Per-cow milk production still rising

America’s dairy cows eat better and receive better veterinary care than most domestic pets in the United States. As a result, per-cow milk production continues to rise as a result. © Todd Fitchette

I recall doing some research on dairy production in the United States during the late 20th Century, and was amazed to discover just how much more milk is produced in America today by fewer dairy cows. I looked back to the 1930s, when public records were first kept, to find that milk production per cow has risen from around 3,000 pounds per cow per lactation cycle to well over 20,000 pounds today in places like California, where the dairy industry grown tremendously.

According to the USDA, while the number of milk cow operations continues to decline in the United States, milk production per cow continues to climb as farmers learn how to improve on-farm efficiencies. For example, the USDA reports that there were 65,000 milk cow operations in 2009 compared to 97,460 in 2001, a decline of 33 percent. Despite the large decrease in milk cow operations during this time period, both milk production and milk cow numbers have been on the rise. Milk production increased 15 percent, from 165,332 million pounds in 2001 to 189,320 million pounds in 2009. Milk cow inventory showed a smaller increase of 1 percent, from 9.10 million head in 2001 to 9.20 million head in 2009.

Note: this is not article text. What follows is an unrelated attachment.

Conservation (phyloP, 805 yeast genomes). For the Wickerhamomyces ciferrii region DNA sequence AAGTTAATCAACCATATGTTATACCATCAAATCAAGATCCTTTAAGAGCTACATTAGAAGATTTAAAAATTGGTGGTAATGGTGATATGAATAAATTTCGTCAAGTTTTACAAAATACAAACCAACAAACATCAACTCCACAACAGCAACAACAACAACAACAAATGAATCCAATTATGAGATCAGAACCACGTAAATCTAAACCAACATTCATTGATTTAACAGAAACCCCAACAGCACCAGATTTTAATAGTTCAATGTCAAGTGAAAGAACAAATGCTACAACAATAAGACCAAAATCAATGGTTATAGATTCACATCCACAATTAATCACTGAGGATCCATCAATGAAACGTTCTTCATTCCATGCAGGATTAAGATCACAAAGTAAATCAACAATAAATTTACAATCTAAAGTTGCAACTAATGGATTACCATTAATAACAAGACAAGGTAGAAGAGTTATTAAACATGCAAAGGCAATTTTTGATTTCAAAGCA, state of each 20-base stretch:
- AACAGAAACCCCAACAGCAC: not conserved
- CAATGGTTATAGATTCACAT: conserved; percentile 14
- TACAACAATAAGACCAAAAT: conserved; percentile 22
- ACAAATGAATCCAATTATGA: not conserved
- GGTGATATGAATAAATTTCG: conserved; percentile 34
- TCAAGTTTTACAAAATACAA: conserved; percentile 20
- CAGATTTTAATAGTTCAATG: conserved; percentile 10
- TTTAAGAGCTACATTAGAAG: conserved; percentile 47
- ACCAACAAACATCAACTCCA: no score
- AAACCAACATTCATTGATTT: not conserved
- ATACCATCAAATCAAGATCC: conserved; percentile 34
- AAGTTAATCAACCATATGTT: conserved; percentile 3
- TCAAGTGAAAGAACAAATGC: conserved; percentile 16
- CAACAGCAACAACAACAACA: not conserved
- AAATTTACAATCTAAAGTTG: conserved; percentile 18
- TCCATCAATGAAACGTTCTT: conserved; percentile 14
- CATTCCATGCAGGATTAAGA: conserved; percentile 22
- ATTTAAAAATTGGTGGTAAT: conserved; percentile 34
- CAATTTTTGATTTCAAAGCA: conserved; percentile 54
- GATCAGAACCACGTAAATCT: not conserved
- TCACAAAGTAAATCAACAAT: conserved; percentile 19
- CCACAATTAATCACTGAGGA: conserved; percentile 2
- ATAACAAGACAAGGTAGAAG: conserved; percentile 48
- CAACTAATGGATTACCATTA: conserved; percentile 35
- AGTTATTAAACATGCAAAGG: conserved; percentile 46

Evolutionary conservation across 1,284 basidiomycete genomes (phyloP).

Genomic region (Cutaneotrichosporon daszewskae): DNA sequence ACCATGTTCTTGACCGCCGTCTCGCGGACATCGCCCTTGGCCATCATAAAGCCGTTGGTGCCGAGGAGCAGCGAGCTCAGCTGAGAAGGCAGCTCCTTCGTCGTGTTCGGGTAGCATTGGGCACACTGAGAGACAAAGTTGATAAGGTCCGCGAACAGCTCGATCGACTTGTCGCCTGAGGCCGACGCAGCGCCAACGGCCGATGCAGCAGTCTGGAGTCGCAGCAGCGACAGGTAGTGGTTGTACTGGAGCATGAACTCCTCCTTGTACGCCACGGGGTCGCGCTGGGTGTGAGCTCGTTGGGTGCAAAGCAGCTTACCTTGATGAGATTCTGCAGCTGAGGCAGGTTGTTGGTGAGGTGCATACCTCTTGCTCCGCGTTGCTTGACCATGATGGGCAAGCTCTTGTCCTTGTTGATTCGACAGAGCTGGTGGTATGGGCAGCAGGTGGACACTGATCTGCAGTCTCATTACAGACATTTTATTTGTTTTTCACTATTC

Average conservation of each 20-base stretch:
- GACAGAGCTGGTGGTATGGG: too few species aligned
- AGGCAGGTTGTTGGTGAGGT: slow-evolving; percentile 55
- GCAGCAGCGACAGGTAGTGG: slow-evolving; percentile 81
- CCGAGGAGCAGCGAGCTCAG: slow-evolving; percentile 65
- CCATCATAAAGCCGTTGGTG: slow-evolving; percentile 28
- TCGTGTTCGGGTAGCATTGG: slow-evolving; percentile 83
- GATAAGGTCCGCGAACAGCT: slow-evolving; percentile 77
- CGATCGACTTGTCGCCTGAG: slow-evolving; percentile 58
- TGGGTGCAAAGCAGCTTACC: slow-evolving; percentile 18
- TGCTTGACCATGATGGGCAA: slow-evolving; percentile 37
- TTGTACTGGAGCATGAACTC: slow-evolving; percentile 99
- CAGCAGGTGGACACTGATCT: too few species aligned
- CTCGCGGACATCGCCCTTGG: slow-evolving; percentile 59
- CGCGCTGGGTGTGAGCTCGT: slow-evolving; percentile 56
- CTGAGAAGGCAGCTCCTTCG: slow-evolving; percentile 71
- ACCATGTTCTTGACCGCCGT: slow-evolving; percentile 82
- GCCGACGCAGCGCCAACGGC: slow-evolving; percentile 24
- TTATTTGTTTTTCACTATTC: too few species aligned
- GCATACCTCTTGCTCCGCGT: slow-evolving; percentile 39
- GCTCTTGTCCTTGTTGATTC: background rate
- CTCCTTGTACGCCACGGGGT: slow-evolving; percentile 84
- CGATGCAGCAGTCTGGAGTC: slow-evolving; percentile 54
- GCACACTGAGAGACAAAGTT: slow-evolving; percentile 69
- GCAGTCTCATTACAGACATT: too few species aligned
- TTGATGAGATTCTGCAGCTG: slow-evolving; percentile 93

Regardless of what some groups would have the American public think, today’s dairy cows are treated better than most people treat their domestic pets. For instance, dairy cows (the same is true in much of the rest of animal agriculture) receive closer medical attention by veterinarians and are fed much better from a nutritional standpoint, than are our cats and dogs.

It only stands to reason that animal agriculture tends as closely as it does to the health and welfare of its chief source of profits. Maybe the newest slogan for the dairy industry should be “Happy Cows Produce More Milk.”


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